Brad Plumer points to an article by Michael Fumento about the media overblowing the risk at which a possible human-to-human-transmissible avian flu would put the world. The point he makes over and over again is that we really don't know what the risk is, and it's quite a good point. Further on, however, he aims to portray the Spanish Flu as a lot more benign than most people think. I was a little disquieted by this, none the less:
True, no retelling of those horrible days is without anecdotes of apparently healthy young people simply dropping dead, such as the man who boarded the trolley car feeling fine only to leave in the company of the grim reaper. But even these probably didn't die from a direct attack of the virus, writes Barry. Rather, "victims' lungs were being ripped apart . . . from the attack of the immune system on the virus."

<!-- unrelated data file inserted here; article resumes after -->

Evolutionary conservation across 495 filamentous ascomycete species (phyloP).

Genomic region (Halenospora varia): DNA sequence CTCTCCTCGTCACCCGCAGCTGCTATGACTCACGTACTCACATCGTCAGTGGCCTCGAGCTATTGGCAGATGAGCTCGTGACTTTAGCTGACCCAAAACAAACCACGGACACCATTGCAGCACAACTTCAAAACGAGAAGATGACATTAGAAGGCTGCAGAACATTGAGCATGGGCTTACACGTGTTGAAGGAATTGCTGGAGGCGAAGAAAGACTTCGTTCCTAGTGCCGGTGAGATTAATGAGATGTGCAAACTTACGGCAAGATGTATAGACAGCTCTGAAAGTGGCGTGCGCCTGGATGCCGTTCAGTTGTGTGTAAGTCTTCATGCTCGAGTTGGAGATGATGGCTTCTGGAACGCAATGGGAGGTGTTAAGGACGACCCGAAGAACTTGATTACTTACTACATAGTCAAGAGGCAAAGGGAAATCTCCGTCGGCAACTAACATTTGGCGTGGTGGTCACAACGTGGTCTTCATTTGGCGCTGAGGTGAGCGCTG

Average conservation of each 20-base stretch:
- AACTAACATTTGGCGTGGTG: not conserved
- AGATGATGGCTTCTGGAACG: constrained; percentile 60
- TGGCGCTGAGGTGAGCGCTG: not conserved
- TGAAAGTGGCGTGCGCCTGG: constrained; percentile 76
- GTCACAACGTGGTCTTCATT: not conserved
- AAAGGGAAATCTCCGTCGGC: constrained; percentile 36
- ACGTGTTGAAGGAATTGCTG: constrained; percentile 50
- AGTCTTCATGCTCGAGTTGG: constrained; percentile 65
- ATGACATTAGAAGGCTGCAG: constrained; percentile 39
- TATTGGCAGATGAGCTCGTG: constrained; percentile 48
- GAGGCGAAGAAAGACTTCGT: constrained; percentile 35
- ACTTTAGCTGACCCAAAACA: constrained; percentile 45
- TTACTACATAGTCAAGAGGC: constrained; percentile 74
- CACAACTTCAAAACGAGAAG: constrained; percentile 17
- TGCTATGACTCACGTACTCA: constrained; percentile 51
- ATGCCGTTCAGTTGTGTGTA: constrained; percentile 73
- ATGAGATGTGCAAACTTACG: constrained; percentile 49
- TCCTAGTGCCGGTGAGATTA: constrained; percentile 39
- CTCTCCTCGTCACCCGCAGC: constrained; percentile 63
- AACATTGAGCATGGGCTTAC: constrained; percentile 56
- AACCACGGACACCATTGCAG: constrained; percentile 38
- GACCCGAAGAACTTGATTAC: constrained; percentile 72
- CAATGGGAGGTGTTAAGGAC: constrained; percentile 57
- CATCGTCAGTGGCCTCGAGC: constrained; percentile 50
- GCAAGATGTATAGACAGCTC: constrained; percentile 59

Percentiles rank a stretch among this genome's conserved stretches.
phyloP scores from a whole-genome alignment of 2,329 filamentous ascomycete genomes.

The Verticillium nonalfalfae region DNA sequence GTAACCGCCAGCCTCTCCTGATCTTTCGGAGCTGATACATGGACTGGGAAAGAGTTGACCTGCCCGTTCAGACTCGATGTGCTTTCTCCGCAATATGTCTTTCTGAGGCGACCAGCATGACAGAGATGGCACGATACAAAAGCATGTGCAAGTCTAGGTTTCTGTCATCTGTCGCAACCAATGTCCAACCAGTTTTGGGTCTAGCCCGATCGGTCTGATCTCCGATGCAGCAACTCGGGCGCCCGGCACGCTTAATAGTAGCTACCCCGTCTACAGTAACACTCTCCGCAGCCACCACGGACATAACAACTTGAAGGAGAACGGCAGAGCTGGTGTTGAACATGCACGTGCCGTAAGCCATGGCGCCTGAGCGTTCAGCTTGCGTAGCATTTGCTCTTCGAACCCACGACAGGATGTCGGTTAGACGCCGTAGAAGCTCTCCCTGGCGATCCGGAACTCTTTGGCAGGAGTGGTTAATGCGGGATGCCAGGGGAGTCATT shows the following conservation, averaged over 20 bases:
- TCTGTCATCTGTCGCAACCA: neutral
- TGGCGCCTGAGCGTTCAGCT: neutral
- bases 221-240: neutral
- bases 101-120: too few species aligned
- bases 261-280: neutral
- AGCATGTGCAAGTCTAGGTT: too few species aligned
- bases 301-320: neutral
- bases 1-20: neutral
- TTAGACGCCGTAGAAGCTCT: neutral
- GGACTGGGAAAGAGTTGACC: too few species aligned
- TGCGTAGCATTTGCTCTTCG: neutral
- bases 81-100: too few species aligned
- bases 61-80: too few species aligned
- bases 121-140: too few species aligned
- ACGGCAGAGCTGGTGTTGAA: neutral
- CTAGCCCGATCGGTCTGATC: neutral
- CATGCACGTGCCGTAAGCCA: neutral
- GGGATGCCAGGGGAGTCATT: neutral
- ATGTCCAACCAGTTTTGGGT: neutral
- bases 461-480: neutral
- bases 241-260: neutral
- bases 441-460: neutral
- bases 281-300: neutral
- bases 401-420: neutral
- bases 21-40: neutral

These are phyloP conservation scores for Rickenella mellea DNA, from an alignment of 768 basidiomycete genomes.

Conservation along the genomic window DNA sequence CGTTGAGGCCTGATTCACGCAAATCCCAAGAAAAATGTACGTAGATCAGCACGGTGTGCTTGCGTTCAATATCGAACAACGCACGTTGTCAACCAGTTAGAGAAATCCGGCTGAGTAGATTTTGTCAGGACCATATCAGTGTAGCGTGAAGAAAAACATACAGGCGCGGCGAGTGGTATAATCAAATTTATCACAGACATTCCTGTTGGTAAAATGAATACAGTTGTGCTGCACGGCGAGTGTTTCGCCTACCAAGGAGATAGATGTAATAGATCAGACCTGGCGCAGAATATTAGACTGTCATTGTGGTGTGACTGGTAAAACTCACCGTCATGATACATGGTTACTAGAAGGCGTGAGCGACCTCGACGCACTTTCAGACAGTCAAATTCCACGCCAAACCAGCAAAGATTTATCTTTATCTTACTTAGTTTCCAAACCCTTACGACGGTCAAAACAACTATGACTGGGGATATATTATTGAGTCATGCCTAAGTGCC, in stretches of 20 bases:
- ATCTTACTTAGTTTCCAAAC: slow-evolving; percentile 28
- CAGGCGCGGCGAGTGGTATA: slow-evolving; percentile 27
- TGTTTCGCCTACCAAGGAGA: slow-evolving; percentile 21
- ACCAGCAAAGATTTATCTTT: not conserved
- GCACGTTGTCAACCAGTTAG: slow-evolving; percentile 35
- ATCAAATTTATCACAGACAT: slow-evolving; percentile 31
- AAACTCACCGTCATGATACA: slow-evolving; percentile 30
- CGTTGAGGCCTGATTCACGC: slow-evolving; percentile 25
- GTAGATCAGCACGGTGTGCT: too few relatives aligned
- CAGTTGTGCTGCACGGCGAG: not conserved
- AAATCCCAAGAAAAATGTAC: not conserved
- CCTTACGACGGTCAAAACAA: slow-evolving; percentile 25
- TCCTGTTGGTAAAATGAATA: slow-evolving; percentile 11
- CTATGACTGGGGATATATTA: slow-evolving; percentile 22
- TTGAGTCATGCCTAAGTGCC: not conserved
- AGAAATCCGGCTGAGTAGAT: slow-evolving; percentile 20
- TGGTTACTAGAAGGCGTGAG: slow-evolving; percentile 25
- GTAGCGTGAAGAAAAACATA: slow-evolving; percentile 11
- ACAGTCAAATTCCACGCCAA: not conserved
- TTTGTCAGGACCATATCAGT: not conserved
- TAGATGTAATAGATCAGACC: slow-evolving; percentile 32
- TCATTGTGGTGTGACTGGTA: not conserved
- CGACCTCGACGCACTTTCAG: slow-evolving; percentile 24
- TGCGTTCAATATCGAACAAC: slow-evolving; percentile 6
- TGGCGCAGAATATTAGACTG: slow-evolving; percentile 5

Fantastic! It's not the virus killing people, but their immune systems. No problem!
I may be mistaken, but don't you end up dead either way? Lots of very nasty viruses (including ebola) are nasty because of the same overzealousness on the part of a patient's immune system. I may be crazy, but I don't find the comparison between avian flu and the disease which makes blood pour out of your every orifice until you expire very comforting.